• Sun. May 26th, 2024

One Solid Way To Know If You Can Trust Your Financial Advisor

Can you trust your financial advisor? There’s actually one question you can ask to find out. If they answer no — or they give a dodgy answer — move on. It’s not hard to do, but will protect your wealth over time.

For years, financial consumers have been fleeced by brokers, agents and “consultants” who place their own greed above those of their clients. I could fill my basement with stories I’ve covered of those who were swindled.

Under a new Department of Labor Rule, the government wants financial advisors who handle retirement funds to act as fiduciaries, that is, they are legally obligated to put their clients’ interests first. If not, they can be sued. The DOL “fiduciary rule,” which is slated to go into effect Sept. 23 (2024), which had long been despised by Wall Street and the insurance industry, could safeguard your retirement funds. The rule will be fully effective in September, 2025.

“The goal is to minimize conflicts of interest, or at least ensure that they aren’t influencing investment professionals’ advice that lines their pockets at the customers’ expense,” writes Tara Siegal Bernard in The New York Times.

“When the onus is on individuals to save and invest for a financially secure retirement, with money that must last through advanced age, investor protections are paramount,” Bernard adds.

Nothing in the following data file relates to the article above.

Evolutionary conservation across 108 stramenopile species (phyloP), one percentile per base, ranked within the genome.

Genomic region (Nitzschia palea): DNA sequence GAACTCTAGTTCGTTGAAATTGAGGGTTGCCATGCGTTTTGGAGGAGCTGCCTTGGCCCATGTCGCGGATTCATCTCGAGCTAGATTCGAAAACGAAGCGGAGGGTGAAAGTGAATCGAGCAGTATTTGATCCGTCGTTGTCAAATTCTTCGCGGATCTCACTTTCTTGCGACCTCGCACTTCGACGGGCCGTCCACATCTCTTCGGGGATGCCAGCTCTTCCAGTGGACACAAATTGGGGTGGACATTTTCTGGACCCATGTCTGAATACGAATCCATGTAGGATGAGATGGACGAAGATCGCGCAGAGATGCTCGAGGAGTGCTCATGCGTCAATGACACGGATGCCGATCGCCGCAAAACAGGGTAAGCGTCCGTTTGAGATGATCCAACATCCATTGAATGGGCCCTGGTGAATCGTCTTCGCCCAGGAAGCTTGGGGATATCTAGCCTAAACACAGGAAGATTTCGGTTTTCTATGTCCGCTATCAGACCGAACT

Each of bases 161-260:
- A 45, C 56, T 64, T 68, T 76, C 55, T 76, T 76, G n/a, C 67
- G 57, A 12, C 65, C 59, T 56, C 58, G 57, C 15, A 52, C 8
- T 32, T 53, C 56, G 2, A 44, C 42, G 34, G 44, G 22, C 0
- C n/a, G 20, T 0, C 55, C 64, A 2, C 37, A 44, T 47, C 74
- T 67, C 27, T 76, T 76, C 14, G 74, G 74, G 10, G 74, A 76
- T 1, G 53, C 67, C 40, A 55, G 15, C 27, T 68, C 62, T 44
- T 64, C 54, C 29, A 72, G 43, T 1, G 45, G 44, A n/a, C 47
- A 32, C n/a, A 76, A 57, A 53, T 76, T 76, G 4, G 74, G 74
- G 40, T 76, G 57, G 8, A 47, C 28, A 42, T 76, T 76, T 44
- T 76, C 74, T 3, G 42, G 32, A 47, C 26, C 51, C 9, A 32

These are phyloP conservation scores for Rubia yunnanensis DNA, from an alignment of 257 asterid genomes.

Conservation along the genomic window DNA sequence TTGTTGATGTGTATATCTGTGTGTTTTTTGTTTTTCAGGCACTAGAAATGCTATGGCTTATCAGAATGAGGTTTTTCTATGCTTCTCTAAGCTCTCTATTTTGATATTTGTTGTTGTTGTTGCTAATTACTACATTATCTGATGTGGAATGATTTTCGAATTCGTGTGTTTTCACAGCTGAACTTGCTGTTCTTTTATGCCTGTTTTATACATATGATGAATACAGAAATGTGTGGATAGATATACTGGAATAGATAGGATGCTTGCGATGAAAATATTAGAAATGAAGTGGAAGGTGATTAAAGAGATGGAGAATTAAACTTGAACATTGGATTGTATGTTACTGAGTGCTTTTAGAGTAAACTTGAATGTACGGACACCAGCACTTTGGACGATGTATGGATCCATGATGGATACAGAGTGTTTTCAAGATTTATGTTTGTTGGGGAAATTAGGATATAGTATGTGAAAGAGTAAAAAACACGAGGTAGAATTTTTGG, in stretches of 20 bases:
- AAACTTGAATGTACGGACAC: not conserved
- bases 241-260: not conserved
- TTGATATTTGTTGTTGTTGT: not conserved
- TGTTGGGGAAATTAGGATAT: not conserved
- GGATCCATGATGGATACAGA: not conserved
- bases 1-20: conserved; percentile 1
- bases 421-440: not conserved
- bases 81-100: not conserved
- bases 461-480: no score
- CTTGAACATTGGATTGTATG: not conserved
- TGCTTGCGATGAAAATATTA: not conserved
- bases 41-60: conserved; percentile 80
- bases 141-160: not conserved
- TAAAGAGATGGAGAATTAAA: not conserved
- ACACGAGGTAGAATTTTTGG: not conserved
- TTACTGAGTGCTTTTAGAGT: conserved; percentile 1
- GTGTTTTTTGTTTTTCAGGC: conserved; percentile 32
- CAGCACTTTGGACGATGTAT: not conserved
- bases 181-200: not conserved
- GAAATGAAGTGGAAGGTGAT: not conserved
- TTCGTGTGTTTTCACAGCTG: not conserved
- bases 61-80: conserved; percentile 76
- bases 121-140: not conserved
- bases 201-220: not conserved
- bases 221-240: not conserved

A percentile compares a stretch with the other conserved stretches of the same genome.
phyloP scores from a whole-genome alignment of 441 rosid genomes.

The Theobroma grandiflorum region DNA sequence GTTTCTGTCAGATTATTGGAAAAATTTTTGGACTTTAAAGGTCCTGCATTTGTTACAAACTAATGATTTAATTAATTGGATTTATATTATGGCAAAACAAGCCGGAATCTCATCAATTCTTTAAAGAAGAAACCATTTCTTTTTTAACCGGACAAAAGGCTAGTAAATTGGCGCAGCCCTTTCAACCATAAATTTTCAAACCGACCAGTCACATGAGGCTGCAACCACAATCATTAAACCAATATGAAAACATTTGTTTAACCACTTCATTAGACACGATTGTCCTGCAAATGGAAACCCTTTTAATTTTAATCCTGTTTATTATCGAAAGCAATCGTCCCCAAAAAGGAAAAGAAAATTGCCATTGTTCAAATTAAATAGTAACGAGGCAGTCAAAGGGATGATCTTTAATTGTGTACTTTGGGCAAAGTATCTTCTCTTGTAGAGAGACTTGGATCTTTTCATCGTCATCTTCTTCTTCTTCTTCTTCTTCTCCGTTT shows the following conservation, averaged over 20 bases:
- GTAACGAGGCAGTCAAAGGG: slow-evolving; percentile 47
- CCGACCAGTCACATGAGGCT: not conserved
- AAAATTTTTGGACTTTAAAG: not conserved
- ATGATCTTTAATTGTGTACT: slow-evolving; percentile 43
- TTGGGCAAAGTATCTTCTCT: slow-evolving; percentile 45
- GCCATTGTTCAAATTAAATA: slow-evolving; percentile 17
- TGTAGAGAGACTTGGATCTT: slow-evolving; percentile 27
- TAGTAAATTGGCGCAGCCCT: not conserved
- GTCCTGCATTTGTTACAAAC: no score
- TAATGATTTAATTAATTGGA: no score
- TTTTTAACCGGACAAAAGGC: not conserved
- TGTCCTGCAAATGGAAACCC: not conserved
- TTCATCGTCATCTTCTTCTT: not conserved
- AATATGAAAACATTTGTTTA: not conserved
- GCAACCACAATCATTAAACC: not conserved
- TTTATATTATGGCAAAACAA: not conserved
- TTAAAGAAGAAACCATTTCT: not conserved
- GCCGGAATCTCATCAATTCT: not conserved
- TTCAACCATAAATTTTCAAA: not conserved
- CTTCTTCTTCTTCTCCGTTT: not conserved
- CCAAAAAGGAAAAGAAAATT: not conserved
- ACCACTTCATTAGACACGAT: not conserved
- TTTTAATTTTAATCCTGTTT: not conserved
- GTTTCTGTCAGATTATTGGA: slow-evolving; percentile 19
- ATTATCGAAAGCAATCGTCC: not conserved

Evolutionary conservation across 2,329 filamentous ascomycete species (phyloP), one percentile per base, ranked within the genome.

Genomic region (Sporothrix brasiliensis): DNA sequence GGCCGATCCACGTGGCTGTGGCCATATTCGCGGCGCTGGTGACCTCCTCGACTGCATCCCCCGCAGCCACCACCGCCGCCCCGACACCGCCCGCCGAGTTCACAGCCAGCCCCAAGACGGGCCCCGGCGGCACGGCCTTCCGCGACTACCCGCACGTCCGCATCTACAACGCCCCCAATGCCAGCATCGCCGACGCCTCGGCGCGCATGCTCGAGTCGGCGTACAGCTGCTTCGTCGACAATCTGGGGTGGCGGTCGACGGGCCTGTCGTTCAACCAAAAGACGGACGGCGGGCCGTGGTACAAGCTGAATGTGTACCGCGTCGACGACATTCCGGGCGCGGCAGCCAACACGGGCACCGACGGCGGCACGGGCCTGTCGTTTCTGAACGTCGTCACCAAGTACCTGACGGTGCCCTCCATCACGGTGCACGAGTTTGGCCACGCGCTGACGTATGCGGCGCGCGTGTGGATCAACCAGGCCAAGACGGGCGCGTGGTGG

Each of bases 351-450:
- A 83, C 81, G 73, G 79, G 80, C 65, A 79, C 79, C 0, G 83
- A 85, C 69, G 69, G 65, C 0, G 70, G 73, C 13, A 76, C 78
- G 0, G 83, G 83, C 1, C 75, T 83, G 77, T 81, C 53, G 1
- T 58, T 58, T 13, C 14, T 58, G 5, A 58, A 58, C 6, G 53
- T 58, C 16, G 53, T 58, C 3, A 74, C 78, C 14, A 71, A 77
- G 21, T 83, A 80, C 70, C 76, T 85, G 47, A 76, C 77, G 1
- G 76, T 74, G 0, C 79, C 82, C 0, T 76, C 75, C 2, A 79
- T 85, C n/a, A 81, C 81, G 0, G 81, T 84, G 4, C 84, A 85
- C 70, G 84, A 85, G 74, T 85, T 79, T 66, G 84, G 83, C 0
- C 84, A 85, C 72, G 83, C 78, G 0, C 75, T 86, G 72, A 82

Does this mean than your broker-advisor isn’t acting in your best interest? They may make money for you, but they will always be conflicted if they make money on commissions or trading of financial products.

I’ve seen and reported on countless examples of brokers “churning” client portfolios — often of elderly customers — to generate commissions. Note that brokers are not obligated under law to be fiduciaries and Wall Street has vigorously opposed the idea.

Moreover, there is no legal regulation of the term “financial advisor” or consultant. No specific training, certification or testing is required. Anyone can claim this title without any direct regulatory oversight. At least with the Certified Financial Financial Planner designation, there is extensive training involved. You can even verify their training. It won’t surprise you that most brokers make you sign an agreement that prevents you from going to court if they harm you; instead you will have to file for arbitration.

The bottom-line question for your financial advisor is incredibly simple: “Are you a fiduciary?” If so, they should say so in writing and adhere to a code of ethics and “prudent care.” Don’t wait for the DOL rule to go into effect. It may even get tied up in court again.

And don’t be afraid to ask this question and be bothered by a lot of advisors answering “no.” Most financial consultants, brokers, insurance agents and advisors are not fiduciaries. You will fare better with fiduciary certified financial planners and registered investment advisors. They may still mismanage your money, but if they run afoul of your financial interests, you can take them to court.

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